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Comment Re:Depends on your definition of "life" (Score 2) 250

It's likely as well that civilisations rise and fall all on their own. There wasn't any natural disaster that caused the end of the Roman Empire. Yes, parts of it survived but that was not enough to prevent the dark ages. I actually think that, if we survive, we're likely to become increasingly insular and introverted, both as a species and in our communities as well. In fact I see this starting off already. The only empire actually moving forward right now is the Chinese and they're doing so by bulldozing both their people and the planet. Every other empire has peaked and is falling right now. China is reliant on being able to capitalise on investment of one kind or another to keep it going and that's starting to wane. Not wanting to sound too pessimistic, we're probably already on the downhill slide. If we're lucky, people like Elon Musk might be able to achieve something in terms of colonising space and continuing our expansion but I'm not convinced it will happen. If we're not growing, we're shrinking and that's been happening for quite some time. A Financial system that seems to exist solely to serve itself is a good example of this. Banks that gamble with huge sums of 'money' that somehow generates wealth out of no where is another. Expansion isn't really happening at all and the only way to achieve this now is to work out how to exploit space, starting with the major planets. This is a message from science fiction but I do think it's remarkably sound where we are today.

Comment Re:It says it on the thing! (Score 1) 434

I've read enough now.

You're supposed to use the drier AFTER you've washed your hands. In other words, you've just washed with soap and water and therefore have no germs on your hand to be blown around the room. Maybe I'm wrong and some people use the driers between using the loo and washing there hands but I certainly don't.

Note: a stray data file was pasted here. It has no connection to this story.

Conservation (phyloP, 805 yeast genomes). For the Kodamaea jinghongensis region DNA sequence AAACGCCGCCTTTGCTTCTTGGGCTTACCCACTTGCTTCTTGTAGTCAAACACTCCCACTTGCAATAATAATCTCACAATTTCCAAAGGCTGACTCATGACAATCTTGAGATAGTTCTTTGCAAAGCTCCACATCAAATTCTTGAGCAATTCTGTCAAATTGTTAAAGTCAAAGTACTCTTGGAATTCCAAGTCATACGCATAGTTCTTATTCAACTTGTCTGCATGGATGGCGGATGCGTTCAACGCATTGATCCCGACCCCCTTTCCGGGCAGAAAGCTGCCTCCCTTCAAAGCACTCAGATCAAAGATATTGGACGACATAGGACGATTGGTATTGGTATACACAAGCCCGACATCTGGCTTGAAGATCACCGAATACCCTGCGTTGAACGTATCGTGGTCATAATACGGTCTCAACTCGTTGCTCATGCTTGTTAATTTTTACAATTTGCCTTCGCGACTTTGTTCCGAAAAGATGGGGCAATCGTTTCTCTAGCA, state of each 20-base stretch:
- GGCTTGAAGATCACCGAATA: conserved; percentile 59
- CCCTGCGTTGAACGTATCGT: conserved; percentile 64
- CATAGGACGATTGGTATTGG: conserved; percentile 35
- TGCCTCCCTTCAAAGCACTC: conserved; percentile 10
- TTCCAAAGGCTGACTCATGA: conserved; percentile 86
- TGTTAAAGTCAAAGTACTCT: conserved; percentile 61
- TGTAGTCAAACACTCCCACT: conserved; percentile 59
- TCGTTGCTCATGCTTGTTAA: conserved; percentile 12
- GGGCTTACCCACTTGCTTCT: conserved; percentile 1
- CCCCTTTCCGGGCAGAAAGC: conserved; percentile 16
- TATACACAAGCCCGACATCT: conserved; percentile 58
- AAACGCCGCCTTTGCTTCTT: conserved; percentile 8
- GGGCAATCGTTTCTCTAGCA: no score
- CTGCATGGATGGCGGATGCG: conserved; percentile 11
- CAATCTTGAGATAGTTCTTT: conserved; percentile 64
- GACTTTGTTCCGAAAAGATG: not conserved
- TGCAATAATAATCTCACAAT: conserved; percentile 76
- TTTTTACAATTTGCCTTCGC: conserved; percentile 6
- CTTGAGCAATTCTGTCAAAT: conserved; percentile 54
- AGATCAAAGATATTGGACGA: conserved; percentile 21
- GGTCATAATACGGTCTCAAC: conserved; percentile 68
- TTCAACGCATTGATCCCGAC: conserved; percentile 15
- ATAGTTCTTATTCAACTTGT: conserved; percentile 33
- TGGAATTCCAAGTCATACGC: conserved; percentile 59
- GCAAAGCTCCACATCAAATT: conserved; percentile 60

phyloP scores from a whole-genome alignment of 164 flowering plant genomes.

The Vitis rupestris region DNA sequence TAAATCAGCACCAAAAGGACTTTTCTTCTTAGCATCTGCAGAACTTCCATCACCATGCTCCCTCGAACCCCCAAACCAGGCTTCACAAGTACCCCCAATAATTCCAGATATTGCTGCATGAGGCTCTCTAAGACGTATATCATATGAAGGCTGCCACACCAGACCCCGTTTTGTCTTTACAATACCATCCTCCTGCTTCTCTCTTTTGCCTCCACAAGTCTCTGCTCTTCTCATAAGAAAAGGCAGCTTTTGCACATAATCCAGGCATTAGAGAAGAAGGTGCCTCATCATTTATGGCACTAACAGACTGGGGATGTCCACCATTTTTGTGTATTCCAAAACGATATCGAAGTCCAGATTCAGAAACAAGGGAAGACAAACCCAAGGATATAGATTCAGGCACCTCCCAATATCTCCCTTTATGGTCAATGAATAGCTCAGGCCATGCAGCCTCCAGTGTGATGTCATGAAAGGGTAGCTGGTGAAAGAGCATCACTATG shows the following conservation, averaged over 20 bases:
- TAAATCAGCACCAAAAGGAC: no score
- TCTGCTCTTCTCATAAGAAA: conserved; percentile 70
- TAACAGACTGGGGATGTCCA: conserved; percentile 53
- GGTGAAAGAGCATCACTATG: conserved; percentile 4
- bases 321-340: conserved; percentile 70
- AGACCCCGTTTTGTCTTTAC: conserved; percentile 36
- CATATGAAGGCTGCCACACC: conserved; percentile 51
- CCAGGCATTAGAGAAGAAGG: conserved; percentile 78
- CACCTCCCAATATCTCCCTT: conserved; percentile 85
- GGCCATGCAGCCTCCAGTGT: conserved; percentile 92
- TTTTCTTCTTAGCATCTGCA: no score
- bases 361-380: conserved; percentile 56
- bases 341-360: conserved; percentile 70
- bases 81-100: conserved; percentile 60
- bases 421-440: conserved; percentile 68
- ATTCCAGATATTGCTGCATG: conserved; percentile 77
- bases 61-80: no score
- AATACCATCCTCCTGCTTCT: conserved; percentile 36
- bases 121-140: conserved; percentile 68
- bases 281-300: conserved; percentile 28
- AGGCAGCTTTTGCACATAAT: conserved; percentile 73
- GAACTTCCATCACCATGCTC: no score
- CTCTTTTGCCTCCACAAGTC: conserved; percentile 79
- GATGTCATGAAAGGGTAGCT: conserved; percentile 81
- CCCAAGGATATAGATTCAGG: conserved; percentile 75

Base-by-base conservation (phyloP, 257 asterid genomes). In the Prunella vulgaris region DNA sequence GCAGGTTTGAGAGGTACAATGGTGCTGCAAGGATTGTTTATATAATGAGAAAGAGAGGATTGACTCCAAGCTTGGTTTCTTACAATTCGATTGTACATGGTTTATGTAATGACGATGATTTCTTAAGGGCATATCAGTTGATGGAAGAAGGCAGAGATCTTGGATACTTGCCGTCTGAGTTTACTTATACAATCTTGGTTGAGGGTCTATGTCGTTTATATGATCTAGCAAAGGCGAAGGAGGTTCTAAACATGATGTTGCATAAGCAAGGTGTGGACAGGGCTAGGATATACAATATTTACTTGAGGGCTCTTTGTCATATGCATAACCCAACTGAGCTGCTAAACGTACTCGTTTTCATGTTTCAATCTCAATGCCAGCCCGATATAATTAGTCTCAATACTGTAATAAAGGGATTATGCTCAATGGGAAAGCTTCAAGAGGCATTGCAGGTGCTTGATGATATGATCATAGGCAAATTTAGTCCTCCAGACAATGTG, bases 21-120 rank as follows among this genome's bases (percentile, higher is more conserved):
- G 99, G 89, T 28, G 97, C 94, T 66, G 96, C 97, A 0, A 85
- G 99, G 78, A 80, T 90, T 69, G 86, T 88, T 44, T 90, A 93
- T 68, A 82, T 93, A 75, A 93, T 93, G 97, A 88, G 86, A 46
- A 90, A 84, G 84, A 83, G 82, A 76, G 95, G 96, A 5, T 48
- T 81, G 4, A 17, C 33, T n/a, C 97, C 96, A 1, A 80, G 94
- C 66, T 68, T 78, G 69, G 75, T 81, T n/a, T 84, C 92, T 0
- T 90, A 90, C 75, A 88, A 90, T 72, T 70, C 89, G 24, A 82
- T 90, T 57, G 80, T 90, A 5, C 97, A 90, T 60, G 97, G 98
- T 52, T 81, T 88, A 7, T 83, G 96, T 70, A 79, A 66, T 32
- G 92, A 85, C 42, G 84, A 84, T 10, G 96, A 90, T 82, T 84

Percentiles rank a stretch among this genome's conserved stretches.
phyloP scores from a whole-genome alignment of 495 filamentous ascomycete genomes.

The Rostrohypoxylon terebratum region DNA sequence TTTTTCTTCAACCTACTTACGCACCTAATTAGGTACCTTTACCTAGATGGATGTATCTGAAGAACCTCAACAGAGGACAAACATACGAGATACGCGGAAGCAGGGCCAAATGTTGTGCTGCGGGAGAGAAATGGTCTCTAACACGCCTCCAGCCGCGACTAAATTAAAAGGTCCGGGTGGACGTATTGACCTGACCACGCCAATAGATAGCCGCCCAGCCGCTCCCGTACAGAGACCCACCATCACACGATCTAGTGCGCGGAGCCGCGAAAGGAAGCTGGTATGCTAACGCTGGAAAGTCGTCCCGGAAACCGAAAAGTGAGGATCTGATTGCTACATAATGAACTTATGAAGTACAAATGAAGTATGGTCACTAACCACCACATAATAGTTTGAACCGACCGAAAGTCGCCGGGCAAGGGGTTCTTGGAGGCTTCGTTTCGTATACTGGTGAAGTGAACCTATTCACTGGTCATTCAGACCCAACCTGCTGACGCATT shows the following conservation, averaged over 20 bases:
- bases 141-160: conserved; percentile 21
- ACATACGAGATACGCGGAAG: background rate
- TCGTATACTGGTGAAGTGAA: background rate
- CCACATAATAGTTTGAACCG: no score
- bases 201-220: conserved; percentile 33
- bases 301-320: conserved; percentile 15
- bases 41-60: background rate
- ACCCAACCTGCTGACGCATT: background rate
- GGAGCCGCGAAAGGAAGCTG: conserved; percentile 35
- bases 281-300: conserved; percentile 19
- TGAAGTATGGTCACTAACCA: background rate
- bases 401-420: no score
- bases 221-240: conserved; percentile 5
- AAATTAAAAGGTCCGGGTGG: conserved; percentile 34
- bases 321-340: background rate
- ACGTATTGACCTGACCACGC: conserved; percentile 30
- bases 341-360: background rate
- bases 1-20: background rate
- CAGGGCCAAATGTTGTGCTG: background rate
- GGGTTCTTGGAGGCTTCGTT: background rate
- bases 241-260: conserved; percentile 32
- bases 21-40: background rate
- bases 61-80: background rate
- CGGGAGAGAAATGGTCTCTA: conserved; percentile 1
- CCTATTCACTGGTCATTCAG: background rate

Comment Re:That's some awful stuff (Score 1) 167

There are several issues with your comments.

Firstly, all farmed cattle have been bred to be farmed. They are similar to bovines from several thousand years ago but certainly not the same any more. Breeding will have included selection for being relatively sedentary and not needing to roam a great deal. Cattle in fields do not suffer from the kind of mental issues that afflict Orcas.

The tank for an orca is significantly smaller than the equivalent field for a cow. Tanks have got bigger but they are still small for a fast moving and powerful animal.

Orcas are predators, cows are not.

Ultimately, whilst cows do have a short life, they are generally treated quite well until the point at which they are killed.

To be honest, a comparison between the way we treat cattle and the way we treat orcas is not great as they are really quite different animals.

Comment Re:I fear for the future of Linux. (Score 1) 172

I don't think you should worry. The organisation I work for (a truely massive multinational) is only putting Linux and Windows servers on the floor (with the occasional AIX box). If you're running any enterprise s/w, with the exceptions of the obvious ones that need windows (Lync, Outlook etc), everything has to be on Linux. FreeBSD and OPenBSD don't have the support of enough support third-parties. Things like ZFS really aren't of interest at our level and if you need something like that, RHEL and Oracle have options. Its worth remembering as well that whilst windows might be making steps forward, it just doesn't tick the right HA and disaster abilities of a well configured cluster.

In one other respect, Linux is also very successful - smartphones and other mobile devices. Sure, it's not the GNU/Linux we were expecting but the far is that Linux is in the palm of a lot of hands and this is still increasing.

Comment Re: That's exactly right (Score 1) 645

Many of your points are right but we will have to get a hell of a lot better at capturing natural sources before we have a real impact. Wind turbines would need to be far more densely placed to have any substantial impact on local climate. Its also worth appreciating the fringe benefits to certain options. For example, collecting wave power could reduce coastal errosion.

Comment Re: Thanks a lot PostgreSQL devels (Score 2) 105

Merge is not really the same as upsert. Merge (using the dual psuedo table) is a potential solution to the problem as are a number of options using pl/sql. I think the real truth here is that oracle haven't seen the need to implement an upsert command. Its not difficult to code and would be easy to build a solution without the need of a special command.

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